Lifestyle Communities, a Melbourne-based developer of such properties, has 1628 sites in nine villages in Victoria, and starts a project every 12 to 18 months. That’s not enough, said its chief, James Kelly.
“The market’s so huge in terms of the emerging baby boom generation,” Kelly said. “The limitation on the industry is going to be the availability of capital, and the education of banks to provide debt.”
The burgeoning market is attracting investors. Shares of Lifestyle Communities have surged 90 per cent over the past two years and Ingenia’s have jumped 76 per cent, compared with a 17 per cent gain in the S&P/ASX 200 Index.
The average net worth of a household where the head was 65 or older was $1 million in fiscal year 2012, with $590,100 of that tied up in property, according to the latest data available from the Australian statistics bureau.
Many retirees “have a lot of money tied up in their house but don’t necessarily have much cash to live on,” said Mr Loewensohn of Alceon, which has acquired about 5000 sites in New South Wales and Queensland over the past two years, and is buying about one a month. So the cheaper option, as home prices rise, is driving demand, he said.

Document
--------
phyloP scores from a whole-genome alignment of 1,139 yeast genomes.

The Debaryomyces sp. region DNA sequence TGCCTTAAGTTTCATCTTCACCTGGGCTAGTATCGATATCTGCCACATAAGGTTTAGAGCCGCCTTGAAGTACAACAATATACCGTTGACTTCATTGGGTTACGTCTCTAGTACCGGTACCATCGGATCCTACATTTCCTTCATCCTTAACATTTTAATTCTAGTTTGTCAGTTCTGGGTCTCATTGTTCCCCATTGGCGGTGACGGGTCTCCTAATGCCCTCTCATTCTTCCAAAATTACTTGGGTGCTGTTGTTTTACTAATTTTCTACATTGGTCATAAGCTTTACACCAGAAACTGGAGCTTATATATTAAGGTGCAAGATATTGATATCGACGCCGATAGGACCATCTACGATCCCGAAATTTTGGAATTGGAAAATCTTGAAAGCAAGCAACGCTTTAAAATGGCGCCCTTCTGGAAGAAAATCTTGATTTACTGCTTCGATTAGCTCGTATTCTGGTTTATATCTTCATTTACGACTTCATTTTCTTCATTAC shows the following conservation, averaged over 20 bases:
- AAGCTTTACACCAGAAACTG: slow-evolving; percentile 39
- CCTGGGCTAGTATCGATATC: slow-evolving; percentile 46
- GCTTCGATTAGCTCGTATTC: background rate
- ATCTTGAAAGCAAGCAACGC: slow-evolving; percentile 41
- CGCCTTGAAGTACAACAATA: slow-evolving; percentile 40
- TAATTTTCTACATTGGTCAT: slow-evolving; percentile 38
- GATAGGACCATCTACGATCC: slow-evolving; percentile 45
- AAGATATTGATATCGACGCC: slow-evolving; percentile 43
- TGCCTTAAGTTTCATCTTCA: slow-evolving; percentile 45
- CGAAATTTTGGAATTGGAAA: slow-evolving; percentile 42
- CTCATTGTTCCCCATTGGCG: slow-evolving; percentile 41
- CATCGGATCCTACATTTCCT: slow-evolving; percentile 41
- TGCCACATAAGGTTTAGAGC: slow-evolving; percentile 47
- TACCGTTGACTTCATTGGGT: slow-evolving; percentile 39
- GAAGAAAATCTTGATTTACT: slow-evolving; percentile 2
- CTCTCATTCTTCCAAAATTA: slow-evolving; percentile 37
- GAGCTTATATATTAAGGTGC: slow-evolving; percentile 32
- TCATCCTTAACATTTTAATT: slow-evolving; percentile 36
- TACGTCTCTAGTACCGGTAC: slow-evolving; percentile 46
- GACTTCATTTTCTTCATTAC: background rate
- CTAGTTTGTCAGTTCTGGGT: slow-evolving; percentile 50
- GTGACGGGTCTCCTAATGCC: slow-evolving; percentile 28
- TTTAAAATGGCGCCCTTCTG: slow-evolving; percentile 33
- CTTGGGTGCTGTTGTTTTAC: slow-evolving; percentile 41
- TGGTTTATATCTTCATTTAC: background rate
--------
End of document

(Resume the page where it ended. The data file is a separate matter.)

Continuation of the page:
Home values jumped 9.3 per cent in Australian capital cities in the year through September, according to RP Data. In Sydney, they rose 14 per cent to a median $655,000 and in Melbourne, 12 per cent to $535,000.
In traditional villages, when buyers leave, they’re charged a deferred management fee, usually a proportion of the value for each year they’ve been there, capped at a certain number of years. Some operators also take back the gains in the value of a property on its sale.
Most manufactured home parks don’t charge deferred fees, only site rents. At the few operators that do, including Lifestyle Communities, they’re usually lower, Colliers’s Nicholson said.
Jennifer Wishart, 64, in July moved into a two-bedroom house in Ingenia’s The Grange, about 115 kilometers north of Sydney in the town of Morisset, that cost $50,000 less than the sale price of her home of 30 years five kilometers away. Seeking a lower-maintenance property after hand surgery, she considered traditional villages in the area and dismissed them because of the fee structure, she said.
“I didn’t like having to pay a departure fee,” she said. “I’d end up losing quite a bit of money.”
This article was sourced from the Sydney Morning Herald